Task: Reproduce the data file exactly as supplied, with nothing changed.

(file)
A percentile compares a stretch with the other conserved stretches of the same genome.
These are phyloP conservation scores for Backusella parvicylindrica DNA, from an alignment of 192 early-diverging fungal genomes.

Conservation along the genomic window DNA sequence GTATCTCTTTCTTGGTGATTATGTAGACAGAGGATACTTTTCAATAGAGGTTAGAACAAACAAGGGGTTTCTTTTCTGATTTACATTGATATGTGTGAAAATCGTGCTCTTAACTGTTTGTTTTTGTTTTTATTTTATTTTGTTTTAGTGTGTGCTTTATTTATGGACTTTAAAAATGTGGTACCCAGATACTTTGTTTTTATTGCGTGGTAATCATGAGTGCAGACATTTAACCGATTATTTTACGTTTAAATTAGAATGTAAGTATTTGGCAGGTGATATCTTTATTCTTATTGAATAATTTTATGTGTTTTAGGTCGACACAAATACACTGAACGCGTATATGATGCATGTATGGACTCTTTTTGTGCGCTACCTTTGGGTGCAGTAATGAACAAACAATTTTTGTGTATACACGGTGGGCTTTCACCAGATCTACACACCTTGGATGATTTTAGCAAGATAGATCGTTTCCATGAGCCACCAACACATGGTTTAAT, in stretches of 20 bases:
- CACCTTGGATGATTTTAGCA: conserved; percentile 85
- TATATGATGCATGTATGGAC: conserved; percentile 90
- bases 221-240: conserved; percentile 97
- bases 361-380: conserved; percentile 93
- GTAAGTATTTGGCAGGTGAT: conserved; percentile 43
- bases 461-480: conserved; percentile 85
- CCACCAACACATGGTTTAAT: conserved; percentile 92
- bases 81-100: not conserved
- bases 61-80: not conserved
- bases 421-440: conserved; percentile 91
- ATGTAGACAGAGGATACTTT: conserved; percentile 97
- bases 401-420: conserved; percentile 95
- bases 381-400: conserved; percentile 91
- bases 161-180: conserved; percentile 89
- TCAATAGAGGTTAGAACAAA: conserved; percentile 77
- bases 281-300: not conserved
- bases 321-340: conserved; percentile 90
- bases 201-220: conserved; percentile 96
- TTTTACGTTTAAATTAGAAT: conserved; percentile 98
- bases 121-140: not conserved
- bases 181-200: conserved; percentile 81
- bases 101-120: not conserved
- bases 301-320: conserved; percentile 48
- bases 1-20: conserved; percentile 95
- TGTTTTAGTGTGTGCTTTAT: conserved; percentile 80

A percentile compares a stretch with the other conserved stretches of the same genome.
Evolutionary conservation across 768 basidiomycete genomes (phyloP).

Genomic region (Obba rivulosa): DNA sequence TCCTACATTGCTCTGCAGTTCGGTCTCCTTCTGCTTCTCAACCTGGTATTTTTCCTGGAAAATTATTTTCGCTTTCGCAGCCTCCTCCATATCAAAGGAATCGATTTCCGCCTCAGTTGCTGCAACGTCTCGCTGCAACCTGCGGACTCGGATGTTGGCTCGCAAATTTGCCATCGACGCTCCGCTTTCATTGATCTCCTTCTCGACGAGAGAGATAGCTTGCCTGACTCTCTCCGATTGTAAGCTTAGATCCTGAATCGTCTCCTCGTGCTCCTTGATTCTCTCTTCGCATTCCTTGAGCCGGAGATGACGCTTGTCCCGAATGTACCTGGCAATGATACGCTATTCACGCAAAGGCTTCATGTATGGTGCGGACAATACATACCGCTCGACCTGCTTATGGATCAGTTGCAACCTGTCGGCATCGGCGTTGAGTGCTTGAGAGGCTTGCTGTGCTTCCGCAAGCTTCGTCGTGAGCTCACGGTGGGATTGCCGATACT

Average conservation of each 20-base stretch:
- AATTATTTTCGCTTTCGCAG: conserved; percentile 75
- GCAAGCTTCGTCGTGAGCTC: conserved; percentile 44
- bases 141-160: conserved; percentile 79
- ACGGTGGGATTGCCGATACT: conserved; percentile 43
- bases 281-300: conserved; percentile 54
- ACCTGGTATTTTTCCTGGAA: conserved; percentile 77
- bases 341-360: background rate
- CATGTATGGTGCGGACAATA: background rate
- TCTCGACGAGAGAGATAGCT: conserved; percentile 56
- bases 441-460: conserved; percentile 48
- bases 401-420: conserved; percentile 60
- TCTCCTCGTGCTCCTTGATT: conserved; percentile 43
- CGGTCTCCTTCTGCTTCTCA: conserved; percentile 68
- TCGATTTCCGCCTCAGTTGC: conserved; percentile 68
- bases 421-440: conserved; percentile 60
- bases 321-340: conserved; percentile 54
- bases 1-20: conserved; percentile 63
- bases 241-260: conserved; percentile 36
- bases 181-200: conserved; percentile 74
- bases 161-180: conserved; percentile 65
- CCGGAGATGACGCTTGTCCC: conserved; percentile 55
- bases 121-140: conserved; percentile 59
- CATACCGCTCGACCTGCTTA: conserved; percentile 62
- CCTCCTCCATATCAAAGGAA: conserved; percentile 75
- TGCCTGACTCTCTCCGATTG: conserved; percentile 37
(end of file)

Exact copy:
A percentile compares a stretch with the other conserved stretches of the same genome.
These are phyloP conservation scores for Backusella parvicylindrica DNA, from an alignment of 192 early-diverging fungal genomes.

Conservation along the genomic window DNA sequence GTATCTCTTTCTTGGTGATTATGTAGACAGAGGATACTTTTCAATAGAGGTTAGAACAAACAAGGGGTTTCTTTTCTGATTTACATTGATATGTGTGAAAATCGTGCTCTTAACTGTTTGTTTTTGTTTTTATTTTATTTTGTTTTAGTGTGTGCTTTATTTATGGACTTTAAAAATGTGGTACCCAGATACTTTGTTTTTATTGCGTGGTAATCATGAGTGCAGACATTTAACCGATTATTTTACGTTTAAATTAGAATGTAAGTATTTGGCAGGTGATATCTTTATTCTTATTGAATAATTTTATGTGTTTTAGGTCGACACAAATACACTGAACGCGTATATGATGCATGTATGGACTCTTTTTGTGCGCTACCTTTGGGTGCAGTAATGAACAAACAATTTTTGTGTATACACGGTGGGCTTTCACCAGATCTACACACCTTGGATGATTTTAGCAAGATAGATCGTTTCCATGAGCCACCAACACATGGTTTAAT, in stretches of 20 bases:
- CACCTTGGATGATTTTAGCA: conserved; percentile 85
- TATATGATGCATGTATGGAC: conserved; percentile 90
- bases 221-240: conserved; percentile 97
- bases 361-380: conserved; percentile 93
- GTAAGTATTTGGCAGGTGAT: conserved; percentile 43
- bases 461-480: conserved; percentile 85
- CCACCAACACATGGTTTAAT: conserved; percentile 92
- bases 81-100: not conserved
- bases 61-80: not conserved
- bases 421-440: conserved; percentile 91
- ATGTAGACAGAGGATACTTT: conserved; percentile 97
- bases 401-420: conserved; percentile 95
- bases 381-400: conserved; percentile 91
- bases 161-180: conserved; percentile 89
- TCAATAGAGGTTAGAACAAA: conserved; percentile 77
- bases 281-300: not conserved
- bases 321-340: conserved; percentile 90
- bases 201-220: conserved; percentile 96
- TTTTACGTTTAAATTAGAAT: conserved; percentile 98
- bases 121-140: not conserved
- bases 181-200: conserved; percentile 81
- bases 101-120: not conserved
- bases 301-320: conserved; percentile 48
- bases 1-20: conserved; percentile 95
- TGTTTTAGTGTGTGCTTTAT: conserved; percentile 80

A percentile compares a stretch with the other conserved stretches of the same genome.
Evolutionary conservation across 768 basidiomycete genomes (phyloP).

Genomic region (Obba rivulosa): DNA sequence TCCTACATTGCTCTGCAGTTCGGTCTCCTTCTGCTTCTCAACCTGGTATTTTTCCTGGAAAATTATTTTCGCTTTCGCAGCCTCCTCCATATCAAAGGAATCGATTTCCGCCTCAGTTGCTGCAACGTCTCGCTGCAACCTGCGGACTCGGATGTTGGCTCGCAAATTTGCCATCGACGCTCCGCTTTCATTGATCTCCTTCTCGACGAGAGAGATAGCTTGCCTGACTCTCTCCGATTGTAAGCTTAGATCCTGAATCGTCTCCTCGTGCTCCTTGATTCTCTCTTCGCATTCCTTGAGCCGGAGATGACGCTTGTCCCGAATGTACCTGGCAATGATACGCTATTCACGCAAAGGCTTCATGTATGGTGCGGACAATACATACCGCTCGACCTGCTTATGGATCAGTTGCAACCTGTCGGCATCGGCGTTGAGTGCTTGAGAGGCTTGCTGTGCTTCCGCAAGCTTCGTCGTGAGCTCACGGTGGGATTGCCGATACT

Average conservation of each 20-base stretch:
- AATTATTTTCGCTTTCGCAG: conserved; percentile 75
- GCAAGCTTCGTCGTGAGCTC: conserved; percentile 44
- bases 141-160: conserved; percentile 79
- ACGGTGGGATTGCCGATACT: conserved; percentile 43
- bases 281-300: conserved; percentile 54
- ACCTGGTATTTTTCCTGGAA: conserved; percentile 77
- bases 341-360: background rate
- CATGTATGGTGCGGACAATA: background rate
- TCTCGACGAGAGAGATAGCT: conserved; percentile 56
- bases 441-460: conserved; percentile 48
- bases 401-420: conserved; percentile 60
- TCTCCTCGTGCTCCTTGATT: conserved; percentile 43
- CGGTCTCCTTCTGCTTCTCA: conserved; percentile 68
- TCGATTTCCGCCTCAGTTGC: conserved; percentile 68
- bases 421-440: conserved; percentile 60
- bases 321-340: conserved; percentile 54
- bases 1-20: conserved; percentile 63
- bases 241-260: conserved; percentile 36
- bases 181-200: conserved; percentile 74
- bases 161-180: conserved; percentile 65
- CCGGAGATGACGCTTGTCCC: conserved; percentile 55
- bases 121-140: conserved; percentile 59
- CATACCGCTCGACCTGCTTA: conserved; percentile 62
- CCTCCTCCATATCAAAGGAA: conserved; percentile 75
- TGCCTGACTCTCTCCGATTG: conserved; percentile 37